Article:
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Spectrum panel discusses mental health, grief

Cydney Hayes, Reporter

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A panel of four student speakers and an administrator discussed grief and mental health at Harris Hall on Friday, hoping the conversation will help destigmatize such topics on campus.

Spectrum Theatre Company organized the panel, titled “Seeking Help: Grief, Tragedy and the Power of Community,” focused on what students can do to take care of their minds when stress begins to take a toll.

The discussion featured Assistant Dean of Students Tony Kirchmeier and was moderated by Medill senior Matt Silverman.

Weinberg sophomore Amy Kuang, who was on the panel, sits on the executive board for NU Active Minds, a collegiate chapter of a national mental health advocacy organization. Kuang said Spectrum approached her to be a part of Friday’s panel because Spectrum’s fall show, “Alchemy of Desire/Dead-Man’s Blues,” focuses on a woman coping with her husband’s death and the mental stress that follows.

“We’re really trying to eliminate the stigma that surrounds mental health and mental illness,” Kuang said. “One of the ways that we can help is to start a conversation and inspire people to let their voices be heard and not just stay silent.”

Much of the hour-long talk was spent discussing what the culture surrounding mental health is like at Northwestern. Many panel members and attendees who participated in the talk agreed that at a competitive university like NU, the pressure can be crippling, and admitting it can be seen as a sign of weakness.

“Addressing your mental health does not equate weakness, just as mental health is not the same thing as mental illness,” Medill senior Taylor Shaw said. “Even just taking 10 minutes a day to talk to each other and not just automatically saying, ‘I’m okay,’ can make a world of difference.”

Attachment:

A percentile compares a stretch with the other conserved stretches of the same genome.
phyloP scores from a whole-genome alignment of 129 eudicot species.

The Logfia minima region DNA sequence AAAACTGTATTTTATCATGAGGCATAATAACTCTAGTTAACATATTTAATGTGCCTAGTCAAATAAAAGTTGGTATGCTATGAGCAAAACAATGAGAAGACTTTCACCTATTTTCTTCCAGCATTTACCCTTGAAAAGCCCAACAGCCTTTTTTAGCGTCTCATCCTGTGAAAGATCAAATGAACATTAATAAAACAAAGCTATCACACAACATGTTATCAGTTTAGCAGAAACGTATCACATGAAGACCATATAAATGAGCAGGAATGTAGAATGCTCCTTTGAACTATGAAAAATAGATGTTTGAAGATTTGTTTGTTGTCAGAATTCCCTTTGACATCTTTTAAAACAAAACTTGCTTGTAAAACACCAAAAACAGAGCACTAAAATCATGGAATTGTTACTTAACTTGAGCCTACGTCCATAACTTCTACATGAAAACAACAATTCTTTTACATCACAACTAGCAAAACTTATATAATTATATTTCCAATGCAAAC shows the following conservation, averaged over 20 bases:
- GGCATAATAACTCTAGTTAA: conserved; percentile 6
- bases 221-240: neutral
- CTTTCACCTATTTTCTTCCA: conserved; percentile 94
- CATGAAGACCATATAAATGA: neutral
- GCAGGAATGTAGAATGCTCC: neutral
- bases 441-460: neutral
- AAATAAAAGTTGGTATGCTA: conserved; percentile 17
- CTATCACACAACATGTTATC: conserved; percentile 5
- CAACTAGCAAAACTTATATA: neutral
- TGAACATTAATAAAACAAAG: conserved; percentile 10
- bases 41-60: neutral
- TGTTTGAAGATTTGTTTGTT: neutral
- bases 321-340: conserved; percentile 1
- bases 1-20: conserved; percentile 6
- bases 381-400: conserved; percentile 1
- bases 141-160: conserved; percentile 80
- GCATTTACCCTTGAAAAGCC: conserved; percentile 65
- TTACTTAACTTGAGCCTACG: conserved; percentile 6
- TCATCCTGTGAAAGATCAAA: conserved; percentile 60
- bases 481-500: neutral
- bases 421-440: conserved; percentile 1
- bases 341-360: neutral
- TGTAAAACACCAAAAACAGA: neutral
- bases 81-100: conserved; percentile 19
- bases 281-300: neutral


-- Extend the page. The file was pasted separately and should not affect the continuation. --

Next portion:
Shaw, also on the panel, is a student filmmaker who recently produced “Brave Girl,” a short documentary designed to encourage discourse on mental health.

Silverman turned the conversation toward how technology affects mental health. Kirchmeier, who spent more than a year helping create the new “NUHelp” app, brought up the benefits today’s technology can have in fostering community and support.

“There are direct and indirect benefits of technology,” Kirchmeier said. “The direct benefits are what is right at your fingertips, like how the NUHelp app gives you easy access to CAPS. An indirect benefit is how empowered people can feel just knowing they have the resources at their disposal.”

Weinberg junior Brooke Feinstein echoed Kirchmeier’s comments. Both panel participants, Feinstein and Medill junior Caroline Spiezio are co-directors of NU Listens, a student organization that offers free, confidential peer listening for any University student who needs to talk.

“Technology can be a great way to seek out support from a larger community when you don’t know exactly who to talk to face-to-face,” Feinstein said. “Whether you need to talk about your mental health or just find out where your classes are, resources like NUHelp and other social media can really make everything a lot easier.”

The show runs at Shanley Pavilion from Oct. 22-24.

Spectrum, NU Active Minds and NU Listens all plan to hold similar events throughout the year to facilitate a conversation about mental health on campus, panelists said.

Email: alisonhayes2019@u.northwestern.edu
Twitter: @thecydneyhayes

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